Tuesday, October 28, 2014

Questions on Quarantines

The case of nurse Kaci Hickox and her enforced quarantine in Newark, New Jersey pushed me to do a little research on the background and basis for a quarantine order.

It also seems useful to compare and contrast the difference between quarantining someone and isolating someone.

This is exactly how the Center for Disease Control (CDC) defines the two terms.

Isolation and quarantine help protect the public by preventing exposure to people who have or may have a contagious disease.
  • Isolation separates sick people with a contagious disease from people who are not sick.
  • Quarantine separates and restricts the movement of people who were exposed to a contagious disease to see if they become sick.
In addition to serving as medical functions, isolation and quarantine also are “police power” functions, derived from the right of the state to take action affecting individuals for the benefit of society.

Ms. Hickox created a lot of noise in the news about having been quarantined in New Jersey upon her arrival from Sierra Leone after treating Ebola patients in that country for a month with Doctors Without Borders.

This is what she said in an interview with Candy Crowley on CNN.

"To quarantine everyone, in case, you know, when you cannot predict who may develop Ebola or not, and to make me stay for 21 days, to not be with my family, to put me through this emotional and physical stress, is completely unacceptable," Hickox told Crowley. She added, "I feel like my basic human rights have been violated. It's really inhumane".

Hickox was ultimately released by New Jersey and sent to her home state of Maine. However, the Governor of Maine, Paul LePage, has stated that she will be expected to self-quarantine herself in Maine. And the nursing school (University of Maine-Fort Kent) which her live-in boyfriend attends has stated he will not be allowed on campus if he has any contact with Hickox. Faced with that choice, he has decided to not attend school during the quarantine period.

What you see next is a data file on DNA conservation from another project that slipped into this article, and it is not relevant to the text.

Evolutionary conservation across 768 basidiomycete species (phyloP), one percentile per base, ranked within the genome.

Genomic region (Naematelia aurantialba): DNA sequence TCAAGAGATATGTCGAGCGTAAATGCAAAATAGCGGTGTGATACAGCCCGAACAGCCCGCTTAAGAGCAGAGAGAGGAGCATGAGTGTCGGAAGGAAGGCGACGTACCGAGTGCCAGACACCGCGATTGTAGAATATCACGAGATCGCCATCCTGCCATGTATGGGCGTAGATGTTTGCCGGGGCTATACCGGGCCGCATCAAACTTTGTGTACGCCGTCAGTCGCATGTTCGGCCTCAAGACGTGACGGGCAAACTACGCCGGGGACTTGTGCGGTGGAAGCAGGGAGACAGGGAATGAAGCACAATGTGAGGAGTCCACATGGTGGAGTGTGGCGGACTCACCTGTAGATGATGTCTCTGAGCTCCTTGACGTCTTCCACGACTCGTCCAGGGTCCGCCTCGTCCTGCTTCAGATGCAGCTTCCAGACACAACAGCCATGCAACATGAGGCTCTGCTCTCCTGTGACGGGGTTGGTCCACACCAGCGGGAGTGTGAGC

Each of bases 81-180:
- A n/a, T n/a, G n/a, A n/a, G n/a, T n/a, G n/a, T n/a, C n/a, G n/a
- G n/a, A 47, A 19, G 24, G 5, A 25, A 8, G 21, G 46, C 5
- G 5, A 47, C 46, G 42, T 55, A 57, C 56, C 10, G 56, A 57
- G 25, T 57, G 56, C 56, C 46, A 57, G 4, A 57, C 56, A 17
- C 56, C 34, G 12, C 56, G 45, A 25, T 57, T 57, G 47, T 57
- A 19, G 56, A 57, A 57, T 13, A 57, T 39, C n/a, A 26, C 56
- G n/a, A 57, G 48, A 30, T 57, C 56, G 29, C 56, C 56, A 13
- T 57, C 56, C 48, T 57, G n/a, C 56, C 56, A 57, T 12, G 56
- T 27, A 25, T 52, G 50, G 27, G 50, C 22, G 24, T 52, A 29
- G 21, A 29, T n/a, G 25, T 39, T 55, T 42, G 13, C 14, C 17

It seems that Ms. Hickox is not any more welcome to move around freely in her home state of Maine than in New Jersey.

First, it should be duly noted that sincere thanks and appreciation should go out to Ms. Hickox, Dr. Spencer, Dr. Brantley and the other medical professionals who have given so much in the effort to serve those in the Ebola-infected countries of West Africa. It is a true lesson of humanity and sacrifice in a world where both seem to be in very short supply.

However, what sense would it make to undo all of that good by not following some common sense protocols that have proven to be prudent through the course of many, many years of human activity. Does it not make sense "to be safe rather than sorry" with a disease that could particularly devastate urban communities and a 21st century economy that is so inter-connected?

I appreciate your service, Ms .Hickox, but the weight of public opinion and prudent thought is not on your side.

I find it troubling that as a medical professional Ms. Hickox also does not seem to understand that the very reason for a quarantine is because (using her words) "you cannot predict who may develop Ebola or not". This is the very purpose of a quarantine. You quarantine "to see if they become sick". You isolate those that are sick.

That being said, it is also clear that New Jersey seems like it could have done a better job of handling her quarantine. More on that below.

In addition, consider this poll that was taken among NBC's Today Show viewers that was reported on the show yesterday. Bear in mind that NBC Today Show viewers would not typically be considered Tea Party members.